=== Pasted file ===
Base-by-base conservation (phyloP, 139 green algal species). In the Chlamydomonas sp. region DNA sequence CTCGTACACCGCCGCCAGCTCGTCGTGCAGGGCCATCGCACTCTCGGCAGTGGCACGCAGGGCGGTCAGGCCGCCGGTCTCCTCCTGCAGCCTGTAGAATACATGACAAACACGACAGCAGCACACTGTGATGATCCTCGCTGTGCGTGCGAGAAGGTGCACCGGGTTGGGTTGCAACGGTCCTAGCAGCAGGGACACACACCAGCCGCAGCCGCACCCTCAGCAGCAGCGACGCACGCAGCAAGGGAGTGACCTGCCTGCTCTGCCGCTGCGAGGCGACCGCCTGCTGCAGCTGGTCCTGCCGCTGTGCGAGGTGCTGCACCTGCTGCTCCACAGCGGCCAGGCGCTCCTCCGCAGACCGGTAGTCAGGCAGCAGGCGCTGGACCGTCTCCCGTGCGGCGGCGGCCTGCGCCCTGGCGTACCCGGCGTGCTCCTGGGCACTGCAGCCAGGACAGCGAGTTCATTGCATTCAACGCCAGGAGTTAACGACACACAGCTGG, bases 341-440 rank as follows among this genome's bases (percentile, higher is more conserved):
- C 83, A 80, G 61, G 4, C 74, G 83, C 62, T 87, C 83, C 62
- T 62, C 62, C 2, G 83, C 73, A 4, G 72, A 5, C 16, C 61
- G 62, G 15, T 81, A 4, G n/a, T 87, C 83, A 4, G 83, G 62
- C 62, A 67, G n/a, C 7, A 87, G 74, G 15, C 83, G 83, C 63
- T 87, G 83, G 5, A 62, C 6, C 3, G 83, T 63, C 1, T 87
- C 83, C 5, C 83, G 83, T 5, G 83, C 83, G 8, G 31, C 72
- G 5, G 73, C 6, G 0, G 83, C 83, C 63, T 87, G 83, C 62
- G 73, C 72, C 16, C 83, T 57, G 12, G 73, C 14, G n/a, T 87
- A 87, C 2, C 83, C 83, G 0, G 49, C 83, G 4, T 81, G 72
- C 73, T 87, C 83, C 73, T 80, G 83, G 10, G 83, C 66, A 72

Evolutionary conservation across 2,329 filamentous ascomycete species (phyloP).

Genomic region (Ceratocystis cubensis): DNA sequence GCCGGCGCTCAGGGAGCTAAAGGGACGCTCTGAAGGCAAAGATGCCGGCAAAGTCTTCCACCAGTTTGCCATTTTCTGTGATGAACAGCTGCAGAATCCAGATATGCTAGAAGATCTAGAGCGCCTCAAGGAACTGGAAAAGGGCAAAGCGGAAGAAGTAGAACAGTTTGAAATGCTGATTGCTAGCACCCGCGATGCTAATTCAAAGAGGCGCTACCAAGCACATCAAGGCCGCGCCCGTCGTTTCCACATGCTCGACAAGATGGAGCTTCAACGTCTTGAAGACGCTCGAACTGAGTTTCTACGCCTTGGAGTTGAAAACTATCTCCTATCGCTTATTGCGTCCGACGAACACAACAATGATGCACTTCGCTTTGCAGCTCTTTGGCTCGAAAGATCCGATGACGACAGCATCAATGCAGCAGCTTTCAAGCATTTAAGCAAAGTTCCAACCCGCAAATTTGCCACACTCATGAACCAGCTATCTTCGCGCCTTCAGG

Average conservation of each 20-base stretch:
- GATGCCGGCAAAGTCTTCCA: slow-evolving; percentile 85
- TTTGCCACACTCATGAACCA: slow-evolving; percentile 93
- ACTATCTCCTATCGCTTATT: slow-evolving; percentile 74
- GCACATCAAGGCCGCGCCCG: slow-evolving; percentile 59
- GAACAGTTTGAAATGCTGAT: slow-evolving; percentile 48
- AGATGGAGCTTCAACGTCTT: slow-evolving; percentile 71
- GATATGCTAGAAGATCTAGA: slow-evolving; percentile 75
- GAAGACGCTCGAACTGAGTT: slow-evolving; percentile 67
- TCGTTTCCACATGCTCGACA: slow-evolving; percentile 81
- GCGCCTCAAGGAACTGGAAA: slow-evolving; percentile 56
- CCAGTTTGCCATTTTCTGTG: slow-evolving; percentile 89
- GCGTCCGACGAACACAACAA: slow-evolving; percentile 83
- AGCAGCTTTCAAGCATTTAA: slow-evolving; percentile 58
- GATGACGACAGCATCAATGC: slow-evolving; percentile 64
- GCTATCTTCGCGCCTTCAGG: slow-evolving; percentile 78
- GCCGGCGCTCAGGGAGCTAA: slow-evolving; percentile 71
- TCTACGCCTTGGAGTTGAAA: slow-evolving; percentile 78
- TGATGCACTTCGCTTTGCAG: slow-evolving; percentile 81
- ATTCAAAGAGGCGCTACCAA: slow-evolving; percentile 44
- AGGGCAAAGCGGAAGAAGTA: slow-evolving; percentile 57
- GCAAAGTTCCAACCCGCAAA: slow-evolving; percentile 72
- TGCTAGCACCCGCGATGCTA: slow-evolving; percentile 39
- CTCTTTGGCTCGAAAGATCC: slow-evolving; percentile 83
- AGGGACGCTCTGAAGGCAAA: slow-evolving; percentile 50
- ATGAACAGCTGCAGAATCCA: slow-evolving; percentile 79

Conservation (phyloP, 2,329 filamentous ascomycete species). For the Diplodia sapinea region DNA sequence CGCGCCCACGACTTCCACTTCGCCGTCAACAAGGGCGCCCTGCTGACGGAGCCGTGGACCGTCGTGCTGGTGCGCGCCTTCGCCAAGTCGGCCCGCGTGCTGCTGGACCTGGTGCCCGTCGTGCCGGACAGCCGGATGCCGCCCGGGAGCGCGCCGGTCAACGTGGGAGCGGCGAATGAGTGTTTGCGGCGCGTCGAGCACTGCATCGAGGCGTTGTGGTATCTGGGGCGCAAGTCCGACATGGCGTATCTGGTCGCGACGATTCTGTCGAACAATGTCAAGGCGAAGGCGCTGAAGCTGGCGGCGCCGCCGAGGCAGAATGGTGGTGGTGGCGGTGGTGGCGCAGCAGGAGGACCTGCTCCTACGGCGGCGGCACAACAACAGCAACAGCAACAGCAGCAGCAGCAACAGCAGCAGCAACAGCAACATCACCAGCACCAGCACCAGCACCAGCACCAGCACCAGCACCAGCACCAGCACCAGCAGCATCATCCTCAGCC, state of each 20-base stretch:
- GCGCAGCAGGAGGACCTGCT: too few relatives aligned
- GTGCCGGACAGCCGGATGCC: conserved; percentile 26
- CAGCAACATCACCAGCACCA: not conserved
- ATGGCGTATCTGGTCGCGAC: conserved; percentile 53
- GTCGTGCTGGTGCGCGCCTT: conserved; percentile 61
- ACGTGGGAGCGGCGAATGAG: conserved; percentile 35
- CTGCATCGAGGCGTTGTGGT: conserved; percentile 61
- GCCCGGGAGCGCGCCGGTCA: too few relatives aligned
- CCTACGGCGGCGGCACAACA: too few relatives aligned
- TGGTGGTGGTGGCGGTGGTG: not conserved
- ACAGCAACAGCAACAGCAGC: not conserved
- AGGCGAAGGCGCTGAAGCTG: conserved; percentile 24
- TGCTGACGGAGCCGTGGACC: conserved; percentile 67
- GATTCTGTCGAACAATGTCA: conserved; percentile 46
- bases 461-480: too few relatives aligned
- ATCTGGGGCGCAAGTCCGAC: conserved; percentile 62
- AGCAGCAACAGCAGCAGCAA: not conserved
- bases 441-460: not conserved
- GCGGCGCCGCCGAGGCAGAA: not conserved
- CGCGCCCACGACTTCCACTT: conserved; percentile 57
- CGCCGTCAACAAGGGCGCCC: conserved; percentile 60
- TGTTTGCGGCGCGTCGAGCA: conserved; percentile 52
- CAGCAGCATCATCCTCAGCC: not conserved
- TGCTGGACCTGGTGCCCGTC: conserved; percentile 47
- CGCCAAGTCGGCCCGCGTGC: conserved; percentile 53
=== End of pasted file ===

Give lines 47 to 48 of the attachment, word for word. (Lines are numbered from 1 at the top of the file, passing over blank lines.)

- CTGCATCGAGGCGTTGTGGT: conserved; percentile 61
- GCCCGGGAGCGCGCCGGTCA: too few relatives aligned